Mon, Nov 07, 2005 - Page 10 News List

Cross-strait opening key to banking sector

REGULATIONS Taiwanese banks are attractive partners for foreigners seeking to enter China's market, but this is offset by the limits they face in operating there

By Amber Chung  /  STAFF REPORTER

Taiwan's relatively small banking sector could be attractive to overseas investors if it can be further liberalized, as foreign banks are focused on snatching a piece of China's developing finance market, analysts said.

"Foreign banks' interest in investing in Taiwanese lenders depends on how much further the opening-up policy on the Chinese market will go," said Shirley Yang (楊慶祺), a fund manager who tracks Taiwan's finance sector and manages a NT$1.2 billion (US$35.65 million) portfolio at Invesco Taiwan Ltd, last week.

Taiwan is a mature finance market and given that the nation's professionals enjoy credibility in bank management, consumer banking know-how and advantages in language and culture, it is an attractive partner for international banks wishing to tap into China's fledgling retail banking business, where credit card penetration remains low, Yang said.

Taiwanese banks, which combine the merits of both US management knowledge and Japanese-style service, are well-positioned to be successful in the fast-growing economy on the other side of the Taiwan Strait, she said.

"But all of this will not materialize without liberalizing the bans on the Chinese market," the analyst said.

China currently only allows Taiwanese lenders to set up representative offices and bans them from conducting loan business.

Taiwan's financial authorities are considering allowing China's banks to open representative offices in Taiwan, which could prompt Chinese authorities to allow Taiwanese banks to upgrade their representative offices in China to branches.

Domestically, the government has vowed to create a minimum of one local bank run by foreign investors or listed on an overseas market as part of its plan to consolidate the banking sector.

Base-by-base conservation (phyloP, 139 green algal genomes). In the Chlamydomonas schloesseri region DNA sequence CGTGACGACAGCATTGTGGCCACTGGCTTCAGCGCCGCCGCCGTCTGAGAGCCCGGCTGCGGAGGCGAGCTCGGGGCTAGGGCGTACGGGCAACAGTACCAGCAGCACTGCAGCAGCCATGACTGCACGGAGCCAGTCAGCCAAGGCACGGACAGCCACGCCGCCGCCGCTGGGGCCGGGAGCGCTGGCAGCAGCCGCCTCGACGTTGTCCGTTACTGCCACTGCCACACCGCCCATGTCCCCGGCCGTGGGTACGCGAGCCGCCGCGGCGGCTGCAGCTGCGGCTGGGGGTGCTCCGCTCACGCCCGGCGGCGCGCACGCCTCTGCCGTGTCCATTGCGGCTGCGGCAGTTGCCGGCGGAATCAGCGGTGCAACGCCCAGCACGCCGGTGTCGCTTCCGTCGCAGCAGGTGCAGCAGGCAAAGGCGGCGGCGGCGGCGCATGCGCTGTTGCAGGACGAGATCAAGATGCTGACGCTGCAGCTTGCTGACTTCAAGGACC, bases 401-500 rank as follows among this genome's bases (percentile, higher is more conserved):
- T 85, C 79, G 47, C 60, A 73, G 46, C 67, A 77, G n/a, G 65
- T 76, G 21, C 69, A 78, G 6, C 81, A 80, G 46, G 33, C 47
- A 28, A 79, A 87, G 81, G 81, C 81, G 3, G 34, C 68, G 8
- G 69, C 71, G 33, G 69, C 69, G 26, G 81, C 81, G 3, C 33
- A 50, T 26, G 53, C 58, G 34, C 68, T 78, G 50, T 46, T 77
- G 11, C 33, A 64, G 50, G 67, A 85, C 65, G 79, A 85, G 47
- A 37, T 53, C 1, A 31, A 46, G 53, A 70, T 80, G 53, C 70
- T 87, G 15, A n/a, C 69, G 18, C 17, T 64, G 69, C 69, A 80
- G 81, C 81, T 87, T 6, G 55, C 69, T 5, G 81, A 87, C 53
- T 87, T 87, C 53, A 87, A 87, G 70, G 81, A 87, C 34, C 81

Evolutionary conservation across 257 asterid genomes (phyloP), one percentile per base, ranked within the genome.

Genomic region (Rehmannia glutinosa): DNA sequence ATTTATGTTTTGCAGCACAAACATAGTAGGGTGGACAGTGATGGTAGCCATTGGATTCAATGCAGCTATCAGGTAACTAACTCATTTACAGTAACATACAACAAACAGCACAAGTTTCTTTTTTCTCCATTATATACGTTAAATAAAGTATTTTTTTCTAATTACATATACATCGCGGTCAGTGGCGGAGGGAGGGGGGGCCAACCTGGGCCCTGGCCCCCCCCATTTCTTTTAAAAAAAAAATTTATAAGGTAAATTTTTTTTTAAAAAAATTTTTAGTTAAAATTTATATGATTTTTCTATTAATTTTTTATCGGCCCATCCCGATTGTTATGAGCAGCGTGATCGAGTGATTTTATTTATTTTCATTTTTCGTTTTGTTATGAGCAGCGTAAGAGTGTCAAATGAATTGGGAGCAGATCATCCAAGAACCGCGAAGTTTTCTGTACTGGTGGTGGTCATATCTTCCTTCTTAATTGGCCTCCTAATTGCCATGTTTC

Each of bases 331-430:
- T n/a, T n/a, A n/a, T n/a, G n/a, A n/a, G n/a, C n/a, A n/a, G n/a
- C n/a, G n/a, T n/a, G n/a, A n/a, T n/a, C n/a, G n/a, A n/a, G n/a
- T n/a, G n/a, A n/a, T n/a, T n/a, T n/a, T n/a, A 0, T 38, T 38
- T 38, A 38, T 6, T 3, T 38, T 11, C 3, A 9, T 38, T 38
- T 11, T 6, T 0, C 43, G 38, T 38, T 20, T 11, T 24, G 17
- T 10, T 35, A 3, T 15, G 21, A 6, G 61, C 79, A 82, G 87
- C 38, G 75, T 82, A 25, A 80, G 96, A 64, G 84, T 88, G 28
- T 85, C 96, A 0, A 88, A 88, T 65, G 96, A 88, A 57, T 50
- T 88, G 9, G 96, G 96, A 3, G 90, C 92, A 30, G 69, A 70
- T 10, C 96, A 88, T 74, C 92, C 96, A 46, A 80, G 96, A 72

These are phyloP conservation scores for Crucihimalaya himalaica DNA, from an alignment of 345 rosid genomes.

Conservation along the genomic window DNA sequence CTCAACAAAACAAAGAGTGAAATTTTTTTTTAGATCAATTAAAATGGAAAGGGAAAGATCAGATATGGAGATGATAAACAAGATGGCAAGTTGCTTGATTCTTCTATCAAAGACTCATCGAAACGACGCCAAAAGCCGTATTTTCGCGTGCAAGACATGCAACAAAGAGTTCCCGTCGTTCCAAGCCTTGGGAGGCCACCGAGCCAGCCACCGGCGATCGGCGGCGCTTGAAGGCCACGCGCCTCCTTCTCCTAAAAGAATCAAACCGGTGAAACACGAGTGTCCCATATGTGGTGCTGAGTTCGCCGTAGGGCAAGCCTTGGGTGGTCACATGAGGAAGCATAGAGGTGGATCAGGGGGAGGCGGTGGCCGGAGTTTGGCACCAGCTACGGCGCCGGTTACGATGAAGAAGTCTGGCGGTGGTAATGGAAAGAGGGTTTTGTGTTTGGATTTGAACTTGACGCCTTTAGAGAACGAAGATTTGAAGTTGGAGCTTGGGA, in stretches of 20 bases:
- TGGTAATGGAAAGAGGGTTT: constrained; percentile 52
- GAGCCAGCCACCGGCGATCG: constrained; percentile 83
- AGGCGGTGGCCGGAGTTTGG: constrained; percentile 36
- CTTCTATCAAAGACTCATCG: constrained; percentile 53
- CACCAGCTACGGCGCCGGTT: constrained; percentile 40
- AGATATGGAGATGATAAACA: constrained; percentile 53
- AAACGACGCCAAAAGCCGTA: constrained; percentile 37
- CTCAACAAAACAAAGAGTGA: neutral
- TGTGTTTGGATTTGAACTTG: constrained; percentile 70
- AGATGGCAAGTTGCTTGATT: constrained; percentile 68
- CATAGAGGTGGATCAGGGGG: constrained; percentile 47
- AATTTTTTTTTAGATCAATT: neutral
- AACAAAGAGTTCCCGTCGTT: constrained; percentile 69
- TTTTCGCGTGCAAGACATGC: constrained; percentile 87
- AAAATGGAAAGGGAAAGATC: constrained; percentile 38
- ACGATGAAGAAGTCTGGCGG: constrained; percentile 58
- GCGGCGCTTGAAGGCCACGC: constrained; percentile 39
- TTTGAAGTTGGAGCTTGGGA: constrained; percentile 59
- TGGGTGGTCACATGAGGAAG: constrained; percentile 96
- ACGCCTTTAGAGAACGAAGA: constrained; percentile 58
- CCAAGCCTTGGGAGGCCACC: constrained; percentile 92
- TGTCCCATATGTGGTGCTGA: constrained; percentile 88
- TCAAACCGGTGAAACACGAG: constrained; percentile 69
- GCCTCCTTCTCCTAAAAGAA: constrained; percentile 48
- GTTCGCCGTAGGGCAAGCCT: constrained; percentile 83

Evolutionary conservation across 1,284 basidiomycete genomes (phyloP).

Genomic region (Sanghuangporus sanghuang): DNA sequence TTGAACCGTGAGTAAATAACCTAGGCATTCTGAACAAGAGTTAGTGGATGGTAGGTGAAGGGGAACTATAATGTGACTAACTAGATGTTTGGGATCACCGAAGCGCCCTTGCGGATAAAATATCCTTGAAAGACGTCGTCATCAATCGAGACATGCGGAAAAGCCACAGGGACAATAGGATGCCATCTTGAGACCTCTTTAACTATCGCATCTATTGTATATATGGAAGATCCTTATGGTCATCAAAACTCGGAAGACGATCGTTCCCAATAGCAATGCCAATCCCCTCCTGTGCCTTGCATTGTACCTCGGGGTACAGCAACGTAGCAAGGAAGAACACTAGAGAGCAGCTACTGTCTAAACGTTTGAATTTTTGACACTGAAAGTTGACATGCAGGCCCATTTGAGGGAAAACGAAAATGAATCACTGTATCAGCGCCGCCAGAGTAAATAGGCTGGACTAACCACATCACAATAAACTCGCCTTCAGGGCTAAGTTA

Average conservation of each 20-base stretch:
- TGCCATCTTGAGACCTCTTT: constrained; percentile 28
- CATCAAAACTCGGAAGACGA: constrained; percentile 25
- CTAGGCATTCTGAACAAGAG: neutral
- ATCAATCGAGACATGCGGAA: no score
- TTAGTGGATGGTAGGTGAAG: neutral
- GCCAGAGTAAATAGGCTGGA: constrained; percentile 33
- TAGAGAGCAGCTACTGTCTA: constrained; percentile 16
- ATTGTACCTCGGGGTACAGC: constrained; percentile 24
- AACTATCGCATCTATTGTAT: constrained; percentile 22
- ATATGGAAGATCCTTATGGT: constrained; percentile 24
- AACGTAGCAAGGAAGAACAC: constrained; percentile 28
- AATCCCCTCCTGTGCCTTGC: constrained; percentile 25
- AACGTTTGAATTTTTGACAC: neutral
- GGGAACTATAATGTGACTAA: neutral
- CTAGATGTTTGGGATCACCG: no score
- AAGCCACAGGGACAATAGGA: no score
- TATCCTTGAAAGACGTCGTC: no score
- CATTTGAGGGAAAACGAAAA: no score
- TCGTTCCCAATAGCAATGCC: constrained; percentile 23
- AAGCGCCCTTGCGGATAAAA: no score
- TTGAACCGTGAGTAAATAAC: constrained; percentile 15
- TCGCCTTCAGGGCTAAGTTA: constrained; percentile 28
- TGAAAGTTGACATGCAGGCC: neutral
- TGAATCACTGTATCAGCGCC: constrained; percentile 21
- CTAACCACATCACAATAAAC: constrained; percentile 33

But, no significant international investment deals have been reached since the failure in May of a global depository receipts (GDR) issuance by state-run Chang Hwa Commercial Bank (彰化銀行) of 1.4 billion shares. Interested bidders reportedly included Japan's Shinsei Bank Ltd and a consortium formed by US Lone Star Funds that included the Carlyle Group Ltd and Dutch ING Group NV.

"Foreign banks are buying China's financial institutions one after another, driven by the market's expected huge development potential," said Joseph Yeh (葉震宙), managing director of BNP Paribas Securities Taiwan Co.

Overseas investors remain interested in acquiring Taiwanese lenders, but have been driven away by the limited growth in a mature market, even though the amounts they may have paid for a non-controlling stake in Chinese banks may be sufficient to obtain management of local banks, Yeh said.

Foreign investors have been racing to purchase or collaborate with Chinese banks in order to strengthen their footholds in the fast-growing economy before the full opening-up of the country's finance market for foreign participation by the end of next year.

There have been several deals recently. The Industrial & Commercial Bank of China, China's biggest bank, announced last Friday that it had joined with Deutsche Bank to cooperate on investment banking services, while BNP Paribas last month said it would buy a 19.2 percent stake in the Nanjing City Commercial Bank for approximately US$87 million. Just few days prior to that, the Asian Development Bank announced it was investing US$75 million, or the equivalent of less than a 1 percent stake, in the Bank of China.

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